by Kyle James Solar
In a symposium on the Bangsamoro Basic Law — known by its acronym, BBL — held at the Bulwagang Diego Cera of San Sebastian College – Recoletos Manila last August 19, Sen. Ferdinand “Bongbong” R. Marcos, Jr. discussed his move of proposing a substitute for the BBL, arguing against BBL’s flaws and unconstitutionality. Students, professors and political enthusiasts from the Lyceum of the Philippines University – Manila, Arellano University, Manuel L. Quezon University, University of Santo Tomas, Polytechnic University of the Philippines, Centro Escolar University, and the San Sebastian College-Recoletos Manila attended the event.
Atty. Ernesto Salao, Director of the Student Affairs Office, welcomed the participants and the speaker, urging everybody to listen and be exposed to a morning of learning and experience. He also reiterated the fact that schools such as San Sebastian advocate and facilitate change.
Introduced by Paul Francisco, a professor from the area of Political Science of the SSC-R Manila College of Arts and Sciences, Marcos strategically began his talk by giving a brief history that led to the creation of the Bangsamoro Basic Law. He then discussed the difference between the concept of autonomy and independence as well as the processes involved for the BBL to be passed.
According to the Article 1, Section 3 of the BBL draft, the purpose of the Basic Law is to establish the new Bangsamoro political entity and provide for its basic structure of government, in recognition of the aspirations of the Bangsamoro people. Passing said law would mean making the Bangsamoro Region a part of a sovereign state, the Senator cleared. According to him, this should not be allowed if we want to keep the Republic; it is the Government’s responsibility to make sure that the BBL will not lead to secession. He stressed, though, that the law has a low chance of being passed because of the fact that it is unconstitutional, and only one party — the Moro Islamic Liberation Front (MILF) — was involved in its consultation. He continued by saying, “BBL will not bring peace but war,” contrary to the popular notion that the BBL is the answer to the so-called Mindanao conflict.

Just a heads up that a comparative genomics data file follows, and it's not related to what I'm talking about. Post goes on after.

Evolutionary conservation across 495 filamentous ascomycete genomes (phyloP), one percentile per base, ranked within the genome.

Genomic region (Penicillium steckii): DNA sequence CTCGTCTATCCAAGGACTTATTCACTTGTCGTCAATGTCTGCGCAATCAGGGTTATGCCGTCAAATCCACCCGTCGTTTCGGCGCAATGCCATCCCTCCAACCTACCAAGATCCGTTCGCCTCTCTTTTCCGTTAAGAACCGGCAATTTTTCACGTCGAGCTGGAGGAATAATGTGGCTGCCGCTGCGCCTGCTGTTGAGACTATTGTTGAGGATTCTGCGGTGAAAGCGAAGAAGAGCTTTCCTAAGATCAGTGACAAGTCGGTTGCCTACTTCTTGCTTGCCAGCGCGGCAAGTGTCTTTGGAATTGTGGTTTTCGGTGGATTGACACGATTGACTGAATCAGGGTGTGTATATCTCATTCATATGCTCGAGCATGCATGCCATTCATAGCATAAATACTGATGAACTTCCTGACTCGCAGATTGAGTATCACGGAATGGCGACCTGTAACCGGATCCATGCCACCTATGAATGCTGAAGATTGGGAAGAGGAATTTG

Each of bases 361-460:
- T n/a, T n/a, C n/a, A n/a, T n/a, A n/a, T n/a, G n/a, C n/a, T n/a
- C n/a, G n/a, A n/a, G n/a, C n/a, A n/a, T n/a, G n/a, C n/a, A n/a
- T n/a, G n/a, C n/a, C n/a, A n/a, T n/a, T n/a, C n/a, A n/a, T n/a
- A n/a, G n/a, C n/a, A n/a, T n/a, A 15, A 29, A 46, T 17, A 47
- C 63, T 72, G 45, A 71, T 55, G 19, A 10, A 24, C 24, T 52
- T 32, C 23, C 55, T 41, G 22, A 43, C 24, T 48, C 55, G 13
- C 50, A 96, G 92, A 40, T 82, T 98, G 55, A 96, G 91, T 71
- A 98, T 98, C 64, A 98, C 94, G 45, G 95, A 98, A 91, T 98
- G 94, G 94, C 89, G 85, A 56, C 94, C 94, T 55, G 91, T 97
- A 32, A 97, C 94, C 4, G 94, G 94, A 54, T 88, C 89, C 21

To address these issues, a substitute bill entitled “The Basic Law of the Bangsamoro Autonomous Region (BLBAR)” is proposed. As the primary author of BLBAR, Marcos argued that in comparison to BBL, BLBAR contains proposals not included in the original draft; it is constitutional; and it is inclusive. Prior to the creation of the substitute bill, all groups and representatives from the Youth, the Local Government Units, the Moro national Liberation Front (MNLF), the Moro Islamic Liberation Front (MILF), the Indigenous Peoples, Christians, the Women’s Sector, Retired Military and the Business Sector, and other stakeholders were consulted so that all their concerns may be evaluated and may be considered for inclusion in the new bill. He continued by discussing the process involved in making a bill into a law, such as the BLBAR. Considering this tedious process, he asked for everyone’s patience and support.
As a final note, inspired by St. Agustine’s Caritas et Scientia, Marcos urged everyone to get involved and become part of making this chapter in history. An open forum ensued after the talk.
The San Sebastian Political Science Society, under the guidance of Prof. Francisco Riodique, in collaboration with the College of Arts and Sciences Department of Political Science and the Supreme Student Government organized this symposium.